You are in for a treat! Amanda King was diagnosed with T1 diabetes at the age of 14 (in 1993) … she remembers the date and the feelings she had of being overwhelmed and scared.
“I have made it my mission, with the help from Cody, to help every scared, overwhelmed, and confused child that has been diagnosed with Type 1 Diabetes. This made me see a need to use my graduate degree in Early Childhood Special Education to write a book for children to explain Type 1 Diabetes in an appropriate age and development level for them to understand.”
And truly, I can promise you that ANY T1 will enjoy and smile while reading about Cody!
In fact, Amanda has now author and photographer of 2 very precious books:
- Cody and His Type 1 Diabetes
- Cody Gets an Insulin Pump and Continuous Glucose Monitor
“Cody is a Shih Tzu Maltese Mix that was adopted into my family 12 years ago. He has spent every one of these years supporting me and helping me through every blood sugar testing, insulin injection, glucose sensor change, insulin pump site change, emotional roller coaster of blood sugar highs/lows, and so much more. Even though Cody does not have Diabetes, he is the perfect partner to help comfort and encourage children with their own struggles with Diabetes.”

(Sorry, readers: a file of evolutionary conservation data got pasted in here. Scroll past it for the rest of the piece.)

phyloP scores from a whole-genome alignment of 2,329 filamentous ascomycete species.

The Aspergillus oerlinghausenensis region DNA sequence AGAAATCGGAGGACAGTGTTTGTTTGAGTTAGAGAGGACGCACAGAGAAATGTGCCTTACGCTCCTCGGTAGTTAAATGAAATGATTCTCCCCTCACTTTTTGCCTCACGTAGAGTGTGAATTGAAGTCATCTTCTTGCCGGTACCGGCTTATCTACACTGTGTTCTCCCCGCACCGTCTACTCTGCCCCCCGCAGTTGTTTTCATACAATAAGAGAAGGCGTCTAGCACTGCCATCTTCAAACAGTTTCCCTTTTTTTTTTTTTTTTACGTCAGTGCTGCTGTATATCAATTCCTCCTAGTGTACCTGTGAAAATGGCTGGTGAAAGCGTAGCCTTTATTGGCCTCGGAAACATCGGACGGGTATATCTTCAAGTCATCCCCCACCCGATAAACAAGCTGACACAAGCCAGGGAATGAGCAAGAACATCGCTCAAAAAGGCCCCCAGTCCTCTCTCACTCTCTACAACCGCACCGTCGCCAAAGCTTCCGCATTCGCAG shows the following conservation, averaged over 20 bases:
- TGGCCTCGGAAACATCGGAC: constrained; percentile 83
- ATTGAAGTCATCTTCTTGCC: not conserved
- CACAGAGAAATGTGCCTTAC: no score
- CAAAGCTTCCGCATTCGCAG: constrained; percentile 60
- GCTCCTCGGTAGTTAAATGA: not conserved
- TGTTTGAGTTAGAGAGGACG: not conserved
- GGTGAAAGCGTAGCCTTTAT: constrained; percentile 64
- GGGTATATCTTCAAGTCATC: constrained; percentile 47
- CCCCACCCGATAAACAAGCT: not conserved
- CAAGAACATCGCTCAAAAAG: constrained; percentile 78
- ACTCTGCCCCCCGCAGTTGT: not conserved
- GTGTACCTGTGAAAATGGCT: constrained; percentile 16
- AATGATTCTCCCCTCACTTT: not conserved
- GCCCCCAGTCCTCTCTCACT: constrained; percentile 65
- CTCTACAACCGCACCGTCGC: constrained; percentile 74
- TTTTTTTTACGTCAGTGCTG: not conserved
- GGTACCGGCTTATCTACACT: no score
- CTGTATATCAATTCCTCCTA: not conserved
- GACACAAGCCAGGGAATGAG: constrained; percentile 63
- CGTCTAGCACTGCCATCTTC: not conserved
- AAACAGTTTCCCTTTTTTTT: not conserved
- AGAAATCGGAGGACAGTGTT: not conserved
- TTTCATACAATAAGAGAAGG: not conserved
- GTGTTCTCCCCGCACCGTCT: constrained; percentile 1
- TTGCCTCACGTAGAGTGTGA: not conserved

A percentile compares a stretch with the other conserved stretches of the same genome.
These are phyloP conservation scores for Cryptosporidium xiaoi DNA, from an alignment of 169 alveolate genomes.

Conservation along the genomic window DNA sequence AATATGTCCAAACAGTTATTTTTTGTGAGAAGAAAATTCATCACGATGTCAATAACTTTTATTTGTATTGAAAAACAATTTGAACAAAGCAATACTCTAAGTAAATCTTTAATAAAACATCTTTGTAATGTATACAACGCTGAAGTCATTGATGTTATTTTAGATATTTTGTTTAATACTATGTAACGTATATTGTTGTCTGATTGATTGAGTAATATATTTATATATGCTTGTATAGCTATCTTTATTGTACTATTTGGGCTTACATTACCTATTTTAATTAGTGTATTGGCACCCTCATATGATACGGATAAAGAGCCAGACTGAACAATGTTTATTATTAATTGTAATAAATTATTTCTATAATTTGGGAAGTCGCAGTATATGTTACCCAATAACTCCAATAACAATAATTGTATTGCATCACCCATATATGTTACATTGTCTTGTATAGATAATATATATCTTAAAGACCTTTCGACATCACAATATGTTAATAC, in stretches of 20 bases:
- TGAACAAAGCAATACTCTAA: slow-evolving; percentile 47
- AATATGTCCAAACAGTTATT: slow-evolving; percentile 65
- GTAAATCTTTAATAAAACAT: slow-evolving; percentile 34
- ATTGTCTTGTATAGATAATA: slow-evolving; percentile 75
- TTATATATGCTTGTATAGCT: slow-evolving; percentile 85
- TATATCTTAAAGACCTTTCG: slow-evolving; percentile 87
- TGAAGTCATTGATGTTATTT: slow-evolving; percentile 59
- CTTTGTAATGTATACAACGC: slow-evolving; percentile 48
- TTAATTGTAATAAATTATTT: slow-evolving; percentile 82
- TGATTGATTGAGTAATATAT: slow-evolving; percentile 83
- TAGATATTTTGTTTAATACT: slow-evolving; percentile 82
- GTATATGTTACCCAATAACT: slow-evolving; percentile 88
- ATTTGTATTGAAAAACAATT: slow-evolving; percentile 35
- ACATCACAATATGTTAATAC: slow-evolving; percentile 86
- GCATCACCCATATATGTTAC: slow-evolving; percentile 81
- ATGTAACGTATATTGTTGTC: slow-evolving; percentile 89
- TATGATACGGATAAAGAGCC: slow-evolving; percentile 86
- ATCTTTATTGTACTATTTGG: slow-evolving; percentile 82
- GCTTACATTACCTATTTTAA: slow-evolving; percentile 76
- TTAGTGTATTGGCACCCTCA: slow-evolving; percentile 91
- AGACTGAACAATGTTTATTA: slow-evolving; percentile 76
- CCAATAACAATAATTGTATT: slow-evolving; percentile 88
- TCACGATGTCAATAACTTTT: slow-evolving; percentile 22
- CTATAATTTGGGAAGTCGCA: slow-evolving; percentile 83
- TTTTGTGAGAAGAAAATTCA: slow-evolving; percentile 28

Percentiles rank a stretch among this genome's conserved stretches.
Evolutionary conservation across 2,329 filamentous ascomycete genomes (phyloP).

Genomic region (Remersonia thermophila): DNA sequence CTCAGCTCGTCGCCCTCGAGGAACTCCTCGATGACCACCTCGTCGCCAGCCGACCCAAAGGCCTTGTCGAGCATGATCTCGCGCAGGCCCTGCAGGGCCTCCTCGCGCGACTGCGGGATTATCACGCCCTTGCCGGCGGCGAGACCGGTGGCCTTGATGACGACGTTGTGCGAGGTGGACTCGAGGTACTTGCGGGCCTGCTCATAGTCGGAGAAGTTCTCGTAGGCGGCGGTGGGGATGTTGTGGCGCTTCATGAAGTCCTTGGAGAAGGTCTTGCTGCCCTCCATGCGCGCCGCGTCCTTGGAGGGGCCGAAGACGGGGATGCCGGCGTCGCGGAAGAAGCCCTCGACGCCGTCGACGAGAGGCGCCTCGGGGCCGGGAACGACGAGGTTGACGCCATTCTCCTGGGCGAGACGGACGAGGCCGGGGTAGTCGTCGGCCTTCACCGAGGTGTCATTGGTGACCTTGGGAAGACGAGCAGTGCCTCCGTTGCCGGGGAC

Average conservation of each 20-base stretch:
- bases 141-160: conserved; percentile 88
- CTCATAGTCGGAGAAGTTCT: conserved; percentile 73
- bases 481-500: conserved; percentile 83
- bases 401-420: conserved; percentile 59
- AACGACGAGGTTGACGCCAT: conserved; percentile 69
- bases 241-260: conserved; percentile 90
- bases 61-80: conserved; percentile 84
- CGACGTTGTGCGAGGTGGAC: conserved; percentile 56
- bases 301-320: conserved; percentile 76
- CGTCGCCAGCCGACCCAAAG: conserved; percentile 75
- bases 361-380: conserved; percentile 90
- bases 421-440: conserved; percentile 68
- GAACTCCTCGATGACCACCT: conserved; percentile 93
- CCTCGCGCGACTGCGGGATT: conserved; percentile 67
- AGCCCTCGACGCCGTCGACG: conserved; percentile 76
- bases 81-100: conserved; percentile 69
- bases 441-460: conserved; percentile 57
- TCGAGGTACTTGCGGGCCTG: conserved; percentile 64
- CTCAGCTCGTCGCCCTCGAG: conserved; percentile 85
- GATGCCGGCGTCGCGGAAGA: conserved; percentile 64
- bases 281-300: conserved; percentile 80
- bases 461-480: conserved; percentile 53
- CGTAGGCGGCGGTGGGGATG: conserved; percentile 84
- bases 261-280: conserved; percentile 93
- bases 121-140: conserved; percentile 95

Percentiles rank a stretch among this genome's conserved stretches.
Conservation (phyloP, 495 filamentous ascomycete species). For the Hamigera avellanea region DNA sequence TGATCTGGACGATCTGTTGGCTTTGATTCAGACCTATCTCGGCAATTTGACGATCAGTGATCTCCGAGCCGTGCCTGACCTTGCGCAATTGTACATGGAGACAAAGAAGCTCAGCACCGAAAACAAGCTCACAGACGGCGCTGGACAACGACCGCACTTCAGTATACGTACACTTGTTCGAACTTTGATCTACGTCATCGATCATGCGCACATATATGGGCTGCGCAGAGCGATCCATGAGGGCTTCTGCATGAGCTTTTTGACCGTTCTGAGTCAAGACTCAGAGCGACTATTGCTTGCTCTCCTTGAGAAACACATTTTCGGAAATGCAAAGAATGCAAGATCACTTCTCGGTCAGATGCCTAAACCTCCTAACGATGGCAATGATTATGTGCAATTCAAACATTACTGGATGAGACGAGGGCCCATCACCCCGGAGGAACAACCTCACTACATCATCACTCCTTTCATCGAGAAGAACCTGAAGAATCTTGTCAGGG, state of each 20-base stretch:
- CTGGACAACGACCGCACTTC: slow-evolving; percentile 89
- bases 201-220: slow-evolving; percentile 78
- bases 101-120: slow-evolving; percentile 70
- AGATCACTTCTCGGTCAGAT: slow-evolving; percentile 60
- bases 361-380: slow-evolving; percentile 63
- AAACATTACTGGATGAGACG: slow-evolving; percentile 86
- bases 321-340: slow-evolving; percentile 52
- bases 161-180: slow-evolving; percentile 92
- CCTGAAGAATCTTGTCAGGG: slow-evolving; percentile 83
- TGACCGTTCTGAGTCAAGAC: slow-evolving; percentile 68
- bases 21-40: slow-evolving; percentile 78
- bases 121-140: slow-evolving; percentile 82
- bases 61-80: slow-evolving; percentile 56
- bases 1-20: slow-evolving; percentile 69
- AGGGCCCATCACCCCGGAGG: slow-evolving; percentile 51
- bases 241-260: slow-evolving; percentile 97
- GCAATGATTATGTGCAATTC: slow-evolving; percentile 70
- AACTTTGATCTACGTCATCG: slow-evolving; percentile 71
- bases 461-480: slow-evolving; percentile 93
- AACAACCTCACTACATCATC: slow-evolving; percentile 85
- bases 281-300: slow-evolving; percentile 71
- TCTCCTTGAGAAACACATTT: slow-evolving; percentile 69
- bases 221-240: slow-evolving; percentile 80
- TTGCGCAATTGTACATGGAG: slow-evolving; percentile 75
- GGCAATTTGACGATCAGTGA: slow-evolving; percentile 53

Amanda has her graduate degree in Early Childhood Special Education and loves teaching and learning from her students. She currently lives in St. Charles, MO with Cody and Sammie and her 2 nearly grown up twins boys, Harrison and Theo.
“We’re bombarded with gloom and doom every minute on the TV, but this is my piece of paradise,” said Roberta Strugger, who recently watched her Labradoodle, Harvey, romp in a dog run in the Bronx.
“It’s a weird vibe,” said James Broadley, whose golden retriever, Lily, ran about. “Usually people are in groups chatting.”
But some dog owners insist on getting too close, said Ms. Strugger, a retired city schoolteacher. “It’s a dance,” she said. “Someone takes a step forward, you take a step back.”
Cristine O’Neal, 81, said she has continued to walk her Border collie, Dexter, in Riverside Park, despite the virus’s threat to older people. “I keep six or seven feet from everyone,” she said, “and I only break my quarantine to go to Zabar’s.”
In Riverside Park, Lindsay Potenza, 35, watched her miniature Australian Shepherd, Piper, play with Russell, a Chihuahua dachshund mix.
“Thank God we have her, or I don’t know what we’d do,” Ms. Potenza said of Piper. “She’s the only thing keeping me sane.” Russell’s owner, Minya Quirk, said, “He’s our reason to go outside now, and since we’re all home, he definitely gets walked longer and more frequently. “The problem is, he’s so cute that everyone wants to pet him,” she said. “So when we get home, we wipe him down with pet wipes.”
The down side to all this bonding: Professional dog walkers, however, are experiencing much more troubling consequences from this scenario, including loss of income and jobs.Many dog walking services have had to let walkers go because of the lack of work.“Most of my customers are working from home now, so they don’t need a dog walker,” said Randy Peralta, 23, a walker from the Bronx who said he went from handling 20 dogs a day to three. “A bunch of them just took the dog and headed to their second homes.”